The two also talk about work while they are far away from Mills, climbing their way over tough granite.

“It helps to sort things out,” Bernstein said. “I think about my work and talk to Steve.”

The two understand each other as they are both interested in experimental art – Ratcliffe with poetry and Bernstein with music.

And how could they not be inspired by the places they’ve explored? The two have been places and have admired views most people only see on landscape calendars. They have traversed deserts, forests and mountains, crossed creeks and rivers, and jumped into a lake or two. At least, Ratcliffe has.

“He collects lakes,” Bernstein said of his climbing partner, noting that once Ratcliffe jumped into a freezing cold lake multiple times just so he could get a picture.

But Bernstein and Ratcliffe’s travels go beyond the places; they have also met a variety of interesting and eccentric people.

The two met the iconic climber, Irene Ortenburger, who ascended the North Face of the Grand Teton before anyone else, and who now shares a name with the route she took there: Irene’s Arete.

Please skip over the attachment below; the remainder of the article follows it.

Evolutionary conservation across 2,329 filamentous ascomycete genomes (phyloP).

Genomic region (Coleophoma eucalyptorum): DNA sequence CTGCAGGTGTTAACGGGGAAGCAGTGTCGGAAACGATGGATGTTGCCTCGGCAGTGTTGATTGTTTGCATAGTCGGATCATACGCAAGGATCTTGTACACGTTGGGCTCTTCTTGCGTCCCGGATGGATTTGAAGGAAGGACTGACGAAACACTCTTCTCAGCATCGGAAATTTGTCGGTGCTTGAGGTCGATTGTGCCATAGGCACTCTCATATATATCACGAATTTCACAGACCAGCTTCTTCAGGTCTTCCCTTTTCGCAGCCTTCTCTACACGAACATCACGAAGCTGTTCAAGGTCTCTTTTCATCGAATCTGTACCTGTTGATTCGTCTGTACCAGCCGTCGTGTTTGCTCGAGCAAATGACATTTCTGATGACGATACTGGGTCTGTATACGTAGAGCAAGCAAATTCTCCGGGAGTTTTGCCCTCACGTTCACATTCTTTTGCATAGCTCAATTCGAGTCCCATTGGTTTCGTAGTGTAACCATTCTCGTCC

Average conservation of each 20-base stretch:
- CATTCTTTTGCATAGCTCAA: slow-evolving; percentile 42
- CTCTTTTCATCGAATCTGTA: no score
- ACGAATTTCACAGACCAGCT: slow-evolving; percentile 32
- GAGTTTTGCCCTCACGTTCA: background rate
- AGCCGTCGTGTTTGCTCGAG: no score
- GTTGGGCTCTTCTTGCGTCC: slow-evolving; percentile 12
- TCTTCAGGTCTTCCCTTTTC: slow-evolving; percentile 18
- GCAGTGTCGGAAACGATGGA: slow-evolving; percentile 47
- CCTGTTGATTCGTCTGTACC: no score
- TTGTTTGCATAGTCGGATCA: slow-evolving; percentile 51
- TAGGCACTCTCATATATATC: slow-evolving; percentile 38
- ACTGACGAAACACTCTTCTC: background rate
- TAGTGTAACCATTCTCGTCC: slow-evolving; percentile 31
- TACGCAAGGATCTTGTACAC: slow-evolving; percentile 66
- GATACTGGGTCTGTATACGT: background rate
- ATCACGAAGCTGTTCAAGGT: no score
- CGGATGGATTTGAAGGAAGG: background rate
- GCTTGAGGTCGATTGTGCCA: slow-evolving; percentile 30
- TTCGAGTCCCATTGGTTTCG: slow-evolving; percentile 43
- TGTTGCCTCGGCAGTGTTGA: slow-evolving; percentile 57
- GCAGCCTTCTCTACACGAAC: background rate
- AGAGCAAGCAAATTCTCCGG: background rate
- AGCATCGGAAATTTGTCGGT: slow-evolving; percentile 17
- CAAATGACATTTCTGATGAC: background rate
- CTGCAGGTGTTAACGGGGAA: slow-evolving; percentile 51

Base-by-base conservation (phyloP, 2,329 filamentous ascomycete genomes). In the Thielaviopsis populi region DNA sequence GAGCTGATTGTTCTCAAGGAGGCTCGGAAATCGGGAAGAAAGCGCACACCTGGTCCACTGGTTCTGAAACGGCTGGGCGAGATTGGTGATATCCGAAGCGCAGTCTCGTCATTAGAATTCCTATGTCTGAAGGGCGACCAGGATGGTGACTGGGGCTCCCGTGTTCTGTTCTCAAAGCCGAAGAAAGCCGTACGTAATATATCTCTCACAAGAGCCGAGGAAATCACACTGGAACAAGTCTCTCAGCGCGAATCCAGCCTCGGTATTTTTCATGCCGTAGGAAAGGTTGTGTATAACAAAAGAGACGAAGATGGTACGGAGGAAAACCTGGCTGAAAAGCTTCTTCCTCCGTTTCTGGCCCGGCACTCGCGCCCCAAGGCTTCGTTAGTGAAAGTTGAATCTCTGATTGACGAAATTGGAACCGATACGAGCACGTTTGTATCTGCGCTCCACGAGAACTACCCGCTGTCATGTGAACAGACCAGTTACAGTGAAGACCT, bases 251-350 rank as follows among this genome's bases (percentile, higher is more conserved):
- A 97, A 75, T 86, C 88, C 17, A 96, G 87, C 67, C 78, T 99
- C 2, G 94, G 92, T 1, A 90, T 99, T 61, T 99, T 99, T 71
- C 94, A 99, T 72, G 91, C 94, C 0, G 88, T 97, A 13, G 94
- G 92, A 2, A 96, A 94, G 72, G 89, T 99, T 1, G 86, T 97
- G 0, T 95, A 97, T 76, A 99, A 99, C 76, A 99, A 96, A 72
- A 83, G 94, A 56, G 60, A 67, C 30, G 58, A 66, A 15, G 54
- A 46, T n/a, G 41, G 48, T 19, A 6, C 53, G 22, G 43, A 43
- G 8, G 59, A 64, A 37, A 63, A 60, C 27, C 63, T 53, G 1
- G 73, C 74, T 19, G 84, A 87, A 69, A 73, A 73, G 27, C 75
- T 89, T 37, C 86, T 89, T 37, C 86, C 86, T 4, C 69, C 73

Ortenburger had left the East Coast in the 1950’s in search of a place that could handle a woman’s freedom of expression, according to a statement she made in the Alpinist, a mountaineering magazine. On her way, she found mountaineering and the Grand Teton.

Ratcliffe and Berstein met Ortenburger as they were about to climb her route up the North Face of the Grand Teton.

It’s when Berstein tells stories like Ortenburger’s that his love of climbing really shows. He knows about countless climbers, and can rattle off a list of inspirational names on command.

One climber Bernstein looks up to is Steph Davis, who Bernstein and Ratcliffe have not run into on their travels. Bernstein enthusiastically watches a Youtube video of her climbing the North Chimney of Castleton Tower in Moab, Utah, and Pervertical Sanctuary on the Longs Peak Diamond, in Estes Park.

Her particularly risky climbs are called “free solos,” where the climber does not use any aid other than pitons (spikes climbers use to grab onto when the rocks they are climbing provide few hand and foot holds on their own) and goes it completely alone.